The Hope Clinic is part of the division of infectious disease at Emory School of Medicine. Funded by an NIH T32 grant, the Emory Vaccinology Training program helps to create the next generation of clinical and translational vaccine researchers. We work on prevalent infections, such as yellow fever, HIV, and influenza, as well as emerging or historically less common, such as ebola and zika.
Research Sponsorship comes from the federal government (NIH,CDC), the biomedical industry , the Georgia Research Alliance (GRA), institutional resources, and philanthropic contributions, including Action Cycling Atlanta – sponsor of the AIDS Vaccine 200 annual bike ride. The Emory-CDC HIV/AIDS Clinical Trials Unit (CTU) and the Vaccine and Treatment Evaluation Unit (VTEU) are two major NIH grants awarded to the Hope Clinic. To learn more about the Emory-CDC CTU, click here.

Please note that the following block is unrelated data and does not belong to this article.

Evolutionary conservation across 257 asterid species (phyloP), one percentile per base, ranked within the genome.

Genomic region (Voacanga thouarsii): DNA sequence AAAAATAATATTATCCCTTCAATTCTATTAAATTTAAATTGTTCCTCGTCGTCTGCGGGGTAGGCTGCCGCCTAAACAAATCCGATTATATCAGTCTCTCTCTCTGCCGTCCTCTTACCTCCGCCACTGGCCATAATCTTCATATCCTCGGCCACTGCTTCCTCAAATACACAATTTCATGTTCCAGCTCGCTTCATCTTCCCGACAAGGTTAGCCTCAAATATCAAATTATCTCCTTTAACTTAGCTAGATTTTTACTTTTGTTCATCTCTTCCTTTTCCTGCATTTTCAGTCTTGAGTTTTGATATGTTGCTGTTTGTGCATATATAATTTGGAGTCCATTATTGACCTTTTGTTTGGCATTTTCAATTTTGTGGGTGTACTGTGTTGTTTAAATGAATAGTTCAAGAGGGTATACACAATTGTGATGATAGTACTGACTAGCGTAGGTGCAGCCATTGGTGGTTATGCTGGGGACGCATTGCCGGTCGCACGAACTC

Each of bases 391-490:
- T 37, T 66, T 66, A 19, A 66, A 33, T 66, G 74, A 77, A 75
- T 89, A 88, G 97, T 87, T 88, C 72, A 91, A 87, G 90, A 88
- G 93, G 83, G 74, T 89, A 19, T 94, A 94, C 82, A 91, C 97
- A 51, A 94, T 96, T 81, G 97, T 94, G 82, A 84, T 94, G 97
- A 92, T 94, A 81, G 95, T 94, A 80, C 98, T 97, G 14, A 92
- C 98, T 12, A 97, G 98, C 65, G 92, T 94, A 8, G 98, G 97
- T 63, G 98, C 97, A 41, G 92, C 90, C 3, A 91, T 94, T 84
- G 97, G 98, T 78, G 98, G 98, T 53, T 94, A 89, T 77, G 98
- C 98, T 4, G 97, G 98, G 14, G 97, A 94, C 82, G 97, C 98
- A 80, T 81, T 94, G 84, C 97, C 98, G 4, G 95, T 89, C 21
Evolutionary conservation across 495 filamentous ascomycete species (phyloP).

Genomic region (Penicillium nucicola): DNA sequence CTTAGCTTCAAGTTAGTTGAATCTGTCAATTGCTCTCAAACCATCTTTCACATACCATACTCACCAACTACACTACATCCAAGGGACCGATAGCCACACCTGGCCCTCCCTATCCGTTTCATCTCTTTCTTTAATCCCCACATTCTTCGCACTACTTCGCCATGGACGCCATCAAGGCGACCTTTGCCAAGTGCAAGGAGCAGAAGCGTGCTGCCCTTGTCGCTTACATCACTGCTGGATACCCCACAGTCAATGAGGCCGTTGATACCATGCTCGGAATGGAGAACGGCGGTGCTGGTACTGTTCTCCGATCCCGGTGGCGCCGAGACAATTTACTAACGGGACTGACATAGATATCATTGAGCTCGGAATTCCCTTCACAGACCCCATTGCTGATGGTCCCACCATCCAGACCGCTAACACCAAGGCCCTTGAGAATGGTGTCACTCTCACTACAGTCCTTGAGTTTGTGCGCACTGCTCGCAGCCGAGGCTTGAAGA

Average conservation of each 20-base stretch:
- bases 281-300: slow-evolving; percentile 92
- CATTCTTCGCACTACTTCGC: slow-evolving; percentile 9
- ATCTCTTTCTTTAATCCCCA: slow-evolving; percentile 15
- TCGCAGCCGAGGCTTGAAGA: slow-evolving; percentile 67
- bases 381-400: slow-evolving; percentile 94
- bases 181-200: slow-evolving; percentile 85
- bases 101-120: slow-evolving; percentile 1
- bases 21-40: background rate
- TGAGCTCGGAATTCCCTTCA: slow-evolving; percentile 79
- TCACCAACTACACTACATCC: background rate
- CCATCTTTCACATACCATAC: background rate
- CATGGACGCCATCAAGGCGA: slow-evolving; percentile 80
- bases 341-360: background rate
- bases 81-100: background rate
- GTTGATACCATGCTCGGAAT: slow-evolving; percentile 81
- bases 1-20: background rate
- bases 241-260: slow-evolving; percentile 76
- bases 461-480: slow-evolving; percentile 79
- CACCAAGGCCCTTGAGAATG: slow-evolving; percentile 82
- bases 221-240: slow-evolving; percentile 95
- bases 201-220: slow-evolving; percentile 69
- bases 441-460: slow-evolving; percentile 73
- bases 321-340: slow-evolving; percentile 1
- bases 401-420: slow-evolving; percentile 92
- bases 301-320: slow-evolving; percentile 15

We like to say that our clinical trial volunteers and donors are heroes—because they are. Their commitment and altruism is instrumental in advancing health and preventing diseases. For clinical trials, we rely on motivated community members to volunteer for our studies. As a nonprofit organization, we rely on the private philanthropy of individuals, corporations, and foundations to continue our vital work. We hope you will consider lending support to an area that interests you. Please join us in our quest to improve health and defeat life threatening infections, whether as a study volunteer, an advocate, or a donor.